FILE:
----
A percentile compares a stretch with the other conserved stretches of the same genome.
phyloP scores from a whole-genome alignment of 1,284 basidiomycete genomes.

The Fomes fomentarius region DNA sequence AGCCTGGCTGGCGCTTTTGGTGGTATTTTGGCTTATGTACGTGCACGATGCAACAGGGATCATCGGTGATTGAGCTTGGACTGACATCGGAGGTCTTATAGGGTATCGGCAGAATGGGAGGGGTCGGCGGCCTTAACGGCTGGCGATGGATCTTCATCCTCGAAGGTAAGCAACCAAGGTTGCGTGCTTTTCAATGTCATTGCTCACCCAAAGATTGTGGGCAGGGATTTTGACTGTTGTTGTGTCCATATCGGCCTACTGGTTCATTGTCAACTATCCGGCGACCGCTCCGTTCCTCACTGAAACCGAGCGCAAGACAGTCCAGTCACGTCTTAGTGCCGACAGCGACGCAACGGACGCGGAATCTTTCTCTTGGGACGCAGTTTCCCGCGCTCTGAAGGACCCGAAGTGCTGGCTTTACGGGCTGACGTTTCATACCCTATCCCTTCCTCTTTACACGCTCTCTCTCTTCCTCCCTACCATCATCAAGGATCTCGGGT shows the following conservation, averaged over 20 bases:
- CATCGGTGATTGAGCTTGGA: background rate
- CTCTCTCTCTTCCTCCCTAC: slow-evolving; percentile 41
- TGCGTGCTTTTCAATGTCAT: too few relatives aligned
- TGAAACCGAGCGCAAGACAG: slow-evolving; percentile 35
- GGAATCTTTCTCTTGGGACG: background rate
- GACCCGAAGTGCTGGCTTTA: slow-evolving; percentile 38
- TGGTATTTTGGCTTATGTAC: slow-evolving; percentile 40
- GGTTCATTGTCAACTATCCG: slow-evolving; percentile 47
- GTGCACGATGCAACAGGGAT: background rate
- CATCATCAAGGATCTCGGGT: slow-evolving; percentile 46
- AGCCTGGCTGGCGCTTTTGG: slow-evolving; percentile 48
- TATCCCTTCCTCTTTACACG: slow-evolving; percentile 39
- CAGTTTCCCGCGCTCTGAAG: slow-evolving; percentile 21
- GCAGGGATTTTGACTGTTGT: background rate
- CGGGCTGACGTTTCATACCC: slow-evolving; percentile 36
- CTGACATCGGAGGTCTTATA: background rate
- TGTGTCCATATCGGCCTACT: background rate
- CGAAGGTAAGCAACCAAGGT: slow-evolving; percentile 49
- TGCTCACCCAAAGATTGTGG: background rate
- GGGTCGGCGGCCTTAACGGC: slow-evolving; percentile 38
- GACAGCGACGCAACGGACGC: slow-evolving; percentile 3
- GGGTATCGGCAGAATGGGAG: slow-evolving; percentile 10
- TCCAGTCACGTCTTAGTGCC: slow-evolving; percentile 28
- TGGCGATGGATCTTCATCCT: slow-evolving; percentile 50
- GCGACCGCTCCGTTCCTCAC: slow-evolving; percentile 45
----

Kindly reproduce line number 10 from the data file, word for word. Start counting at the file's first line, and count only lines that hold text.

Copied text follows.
- TGGTATTTTGGCTTATGTAC: slow-evolving; percentile 40